Imagine a colleague. She’s been hardworking, loyal and dependable her whole working life. Unfortunately, other than a late-career attempt to retrain, she more or less performs the same functions in the same way she did when she joined the library way back in 1968. That was the same year COBOL was standardised, just 16 years after Grace Hopper created the very first compiler. Your colleague had already been working for thirteen years before MS-DOS was released, and in her fourteenth year of employment the Commodore 64 became the hottest thing in computing. Her career predates nearly every programming language, every metadata standard, and every email ever sent. That’s right, I’m talking about MAchine Readable Cataloguing - MARC.
If MARC started its career aged 18 it would be retiring next year aged 65, but it’s been redundant for years already.Sometimes it feels as if the whole of librarianship itself is winding down to retirement. Whilst there are some amazing people doing innovative, urgently needed work, they always seem to be doing so against a background of disinterest, inertia and change aversion. MARC is an easy target, yet here we are, 20 years after Dublin Core, thirteen years after JSON, 8 years after the stabilisation of RDFa - still unwilling to step away from such a manifestly outdated and limiting metadata standard. Instead of embracing these exciting developments, 18 years have been wasted arguing about whether and how to make incremental, contradictory, and minimally valuable changes to MARC.
The best we seem to be able to do as an industry now is to wait for two American organisations - the Library of Congress and OCLC - to decide on our behalf what linked library data standards should look like. Never mind that one is a library for a specific set of legislators and the other is largely indistinguishable from a commercial software vendor. Whenever I discuss RDF or linked open data with colleagues the usual response is “Oh, you mean BIBFRAME”. Well yes, and no. Yes, BIBFRAME is an interesting project. And yes, the Bib Extend group (supported to a large degree by OCLC) preparing proposals for Schema.org is extremely valuable and necessary. But these are just two examples of how linked data and RDF can be used.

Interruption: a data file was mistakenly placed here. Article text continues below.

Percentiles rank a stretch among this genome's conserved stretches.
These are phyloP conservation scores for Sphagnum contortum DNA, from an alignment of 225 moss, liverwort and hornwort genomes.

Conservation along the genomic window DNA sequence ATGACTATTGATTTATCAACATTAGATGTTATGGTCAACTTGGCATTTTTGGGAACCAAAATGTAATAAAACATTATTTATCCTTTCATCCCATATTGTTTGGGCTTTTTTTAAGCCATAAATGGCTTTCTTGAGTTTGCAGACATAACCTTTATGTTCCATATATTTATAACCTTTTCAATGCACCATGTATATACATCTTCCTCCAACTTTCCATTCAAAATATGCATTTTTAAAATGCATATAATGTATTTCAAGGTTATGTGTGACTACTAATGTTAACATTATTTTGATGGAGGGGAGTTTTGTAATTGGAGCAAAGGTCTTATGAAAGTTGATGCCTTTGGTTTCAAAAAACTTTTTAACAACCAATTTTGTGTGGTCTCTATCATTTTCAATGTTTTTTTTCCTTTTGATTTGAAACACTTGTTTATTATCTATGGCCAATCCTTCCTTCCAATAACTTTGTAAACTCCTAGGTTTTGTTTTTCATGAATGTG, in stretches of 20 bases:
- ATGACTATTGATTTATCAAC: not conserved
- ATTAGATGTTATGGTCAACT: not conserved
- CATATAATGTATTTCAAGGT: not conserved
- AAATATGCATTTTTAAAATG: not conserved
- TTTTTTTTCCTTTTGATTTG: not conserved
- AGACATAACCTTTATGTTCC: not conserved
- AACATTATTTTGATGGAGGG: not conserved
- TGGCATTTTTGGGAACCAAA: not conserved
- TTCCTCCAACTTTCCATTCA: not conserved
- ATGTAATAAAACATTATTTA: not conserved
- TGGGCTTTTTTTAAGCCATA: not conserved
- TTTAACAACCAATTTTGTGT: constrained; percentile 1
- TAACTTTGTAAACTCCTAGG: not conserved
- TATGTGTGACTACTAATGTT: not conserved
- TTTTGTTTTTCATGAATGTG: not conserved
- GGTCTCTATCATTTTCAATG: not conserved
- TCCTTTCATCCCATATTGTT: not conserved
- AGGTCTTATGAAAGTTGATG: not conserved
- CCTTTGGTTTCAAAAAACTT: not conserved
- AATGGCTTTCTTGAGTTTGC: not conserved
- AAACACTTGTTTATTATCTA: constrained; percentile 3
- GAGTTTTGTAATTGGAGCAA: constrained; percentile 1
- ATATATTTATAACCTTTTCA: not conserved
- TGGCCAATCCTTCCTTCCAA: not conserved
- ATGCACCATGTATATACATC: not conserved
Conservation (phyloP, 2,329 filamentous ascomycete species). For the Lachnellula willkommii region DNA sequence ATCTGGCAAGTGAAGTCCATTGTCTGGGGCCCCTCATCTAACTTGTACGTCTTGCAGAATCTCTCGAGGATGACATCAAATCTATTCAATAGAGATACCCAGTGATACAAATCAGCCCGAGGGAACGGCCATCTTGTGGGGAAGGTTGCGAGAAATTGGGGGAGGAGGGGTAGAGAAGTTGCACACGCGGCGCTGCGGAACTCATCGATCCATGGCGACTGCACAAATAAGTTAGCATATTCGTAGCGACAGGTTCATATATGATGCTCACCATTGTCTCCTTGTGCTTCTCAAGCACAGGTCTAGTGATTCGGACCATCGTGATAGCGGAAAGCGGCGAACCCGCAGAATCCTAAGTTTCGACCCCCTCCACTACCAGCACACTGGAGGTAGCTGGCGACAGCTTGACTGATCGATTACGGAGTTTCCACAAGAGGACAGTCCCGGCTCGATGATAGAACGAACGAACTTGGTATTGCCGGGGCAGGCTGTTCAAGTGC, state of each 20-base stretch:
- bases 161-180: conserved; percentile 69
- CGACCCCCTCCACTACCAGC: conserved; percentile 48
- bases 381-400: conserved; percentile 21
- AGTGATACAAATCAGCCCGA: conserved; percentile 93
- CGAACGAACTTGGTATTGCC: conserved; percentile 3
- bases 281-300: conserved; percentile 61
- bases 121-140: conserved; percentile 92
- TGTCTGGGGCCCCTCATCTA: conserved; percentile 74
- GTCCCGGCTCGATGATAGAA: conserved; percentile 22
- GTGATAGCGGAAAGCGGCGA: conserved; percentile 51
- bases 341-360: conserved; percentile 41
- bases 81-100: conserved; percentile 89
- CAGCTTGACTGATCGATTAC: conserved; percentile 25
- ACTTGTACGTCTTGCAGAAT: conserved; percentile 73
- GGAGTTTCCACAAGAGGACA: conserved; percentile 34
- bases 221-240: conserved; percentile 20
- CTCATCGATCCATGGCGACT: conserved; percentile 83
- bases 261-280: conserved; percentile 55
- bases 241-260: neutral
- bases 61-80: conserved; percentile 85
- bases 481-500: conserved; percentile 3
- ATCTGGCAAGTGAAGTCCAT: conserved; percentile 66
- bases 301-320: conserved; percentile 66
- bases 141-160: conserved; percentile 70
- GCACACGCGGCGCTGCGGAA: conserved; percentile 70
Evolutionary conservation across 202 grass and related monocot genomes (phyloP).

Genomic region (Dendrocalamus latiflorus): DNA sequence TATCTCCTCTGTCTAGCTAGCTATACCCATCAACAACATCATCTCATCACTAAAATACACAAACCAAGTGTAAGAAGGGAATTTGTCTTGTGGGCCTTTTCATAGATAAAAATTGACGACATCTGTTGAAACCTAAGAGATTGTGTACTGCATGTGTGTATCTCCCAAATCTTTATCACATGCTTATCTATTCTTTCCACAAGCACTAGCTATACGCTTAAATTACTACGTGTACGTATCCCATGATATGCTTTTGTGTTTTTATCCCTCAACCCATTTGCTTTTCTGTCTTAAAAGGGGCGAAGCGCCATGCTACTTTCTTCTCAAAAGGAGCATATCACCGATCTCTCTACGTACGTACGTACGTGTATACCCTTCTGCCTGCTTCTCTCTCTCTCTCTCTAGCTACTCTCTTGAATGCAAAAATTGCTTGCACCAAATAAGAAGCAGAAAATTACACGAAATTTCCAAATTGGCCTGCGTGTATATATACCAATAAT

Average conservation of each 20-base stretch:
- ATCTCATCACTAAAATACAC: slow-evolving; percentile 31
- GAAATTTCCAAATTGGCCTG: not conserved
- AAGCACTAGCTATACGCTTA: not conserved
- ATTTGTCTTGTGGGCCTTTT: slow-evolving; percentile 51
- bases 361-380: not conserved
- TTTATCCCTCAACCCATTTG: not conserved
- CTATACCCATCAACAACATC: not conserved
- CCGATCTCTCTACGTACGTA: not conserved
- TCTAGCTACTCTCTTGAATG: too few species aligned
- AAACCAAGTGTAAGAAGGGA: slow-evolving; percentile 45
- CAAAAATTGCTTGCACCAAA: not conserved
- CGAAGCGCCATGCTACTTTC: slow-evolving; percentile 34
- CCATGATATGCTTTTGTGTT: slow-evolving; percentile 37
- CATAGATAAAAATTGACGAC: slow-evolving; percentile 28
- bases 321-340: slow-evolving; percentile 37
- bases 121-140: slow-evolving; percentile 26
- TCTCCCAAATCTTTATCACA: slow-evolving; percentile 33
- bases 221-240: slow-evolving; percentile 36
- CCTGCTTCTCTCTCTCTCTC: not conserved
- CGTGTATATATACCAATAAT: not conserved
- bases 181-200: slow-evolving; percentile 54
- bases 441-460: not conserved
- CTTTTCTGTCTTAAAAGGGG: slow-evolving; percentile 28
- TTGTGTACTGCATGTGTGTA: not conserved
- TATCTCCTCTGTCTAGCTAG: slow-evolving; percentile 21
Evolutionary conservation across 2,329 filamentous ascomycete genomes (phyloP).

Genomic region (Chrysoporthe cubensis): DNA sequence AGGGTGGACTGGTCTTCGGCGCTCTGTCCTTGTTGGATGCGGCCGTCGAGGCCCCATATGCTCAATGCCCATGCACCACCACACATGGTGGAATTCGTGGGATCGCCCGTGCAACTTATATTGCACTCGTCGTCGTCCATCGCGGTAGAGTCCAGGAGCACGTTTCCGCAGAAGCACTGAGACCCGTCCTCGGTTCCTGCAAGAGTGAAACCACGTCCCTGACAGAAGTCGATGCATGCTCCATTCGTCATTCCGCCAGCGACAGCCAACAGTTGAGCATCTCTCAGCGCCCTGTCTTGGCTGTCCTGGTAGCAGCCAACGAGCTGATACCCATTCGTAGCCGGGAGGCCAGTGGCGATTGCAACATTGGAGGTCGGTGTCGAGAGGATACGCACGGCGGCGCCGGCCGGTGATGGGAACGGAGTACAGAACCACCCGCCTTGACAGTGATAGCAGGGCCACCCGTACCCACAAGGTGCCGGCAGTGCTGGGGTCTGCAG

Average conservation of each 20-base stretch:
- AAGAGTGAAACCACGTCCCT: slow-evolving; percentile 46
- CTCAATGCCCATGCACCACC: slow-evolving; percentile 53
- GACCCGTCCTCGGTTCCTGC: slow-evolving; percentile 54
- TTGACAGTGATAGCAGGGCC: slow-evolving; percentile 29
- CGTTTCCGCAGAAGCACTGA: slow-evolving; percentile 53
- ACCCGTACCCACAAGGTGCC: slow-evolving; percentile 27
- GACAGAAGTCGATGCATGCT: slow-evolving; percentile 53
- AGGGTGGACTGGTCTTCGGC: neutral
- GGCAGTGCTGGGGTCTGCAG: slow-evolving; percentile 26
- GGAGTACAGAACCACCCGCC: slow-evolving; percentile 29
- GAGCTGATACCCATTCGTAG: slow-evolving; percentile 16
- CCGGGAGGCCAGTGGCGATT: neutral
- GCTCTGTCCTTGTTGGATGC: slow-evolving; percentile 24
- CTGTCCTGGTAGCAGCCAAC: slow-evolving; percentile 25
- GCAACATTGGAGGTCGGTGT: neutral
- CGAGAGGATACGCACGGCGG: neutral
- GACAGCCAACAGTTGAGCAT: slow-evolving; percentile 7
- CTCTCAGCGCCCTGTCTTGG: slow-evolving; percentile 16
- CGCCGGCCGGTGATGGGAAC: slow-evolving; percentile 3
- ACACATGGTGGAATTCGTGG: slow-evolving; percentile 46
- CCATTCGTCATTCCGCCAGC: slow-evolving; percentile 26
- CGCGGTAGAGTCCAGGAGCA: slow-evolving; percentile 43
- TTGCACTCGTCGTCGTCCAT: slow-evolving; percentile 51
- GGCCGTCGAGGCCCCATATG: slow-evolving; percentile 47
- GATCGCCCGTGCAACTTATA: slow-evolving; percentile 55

Godot the Library of Congress
There is a long history of this sort of thing. Libraries across the English speaking world almost universally use Library of Congress Subject Headings to index our collections. This is such a standard that most librarians don’t ever stop to ponder how bizarre it is. Are librarians serving the needs of the United States legislature the best people to decide how to describe the subject of a book in a rural Australian library?
The incapacity of librarians to quickly move to take advantage of the enormous benefits of linked data displays some serious cultural and technical problems in the profession. We wait for someone else to make the rules, someone else to make the software, someone else to set the standards. Except they have to be library rules, library software and library standards. Heaven forbid we’d leverage knowledge and systems from a wider field. This passive and closed thinking causes all sorts of problems for libraries.
Take, for example, the way libraries write tender specifications for library software. Invariably, requirements are listed in terms of the particular technology or protocol they must use, rather than in terms of their functionality. What protocol must they use? The one we already use, of course. Thus, publishers and e-book platforms supply metadata as MARC records to libraries (often for a fee), and software vendors ensure their products comply with SIP2, even though they are all too aware of how outdated, insecure and generally unfit for purpose it is. If instead we asked vendors to provide efficient and flexible metadata transfer abilities, and secure and rich circulation data services, they may well come to us with products that look quite different.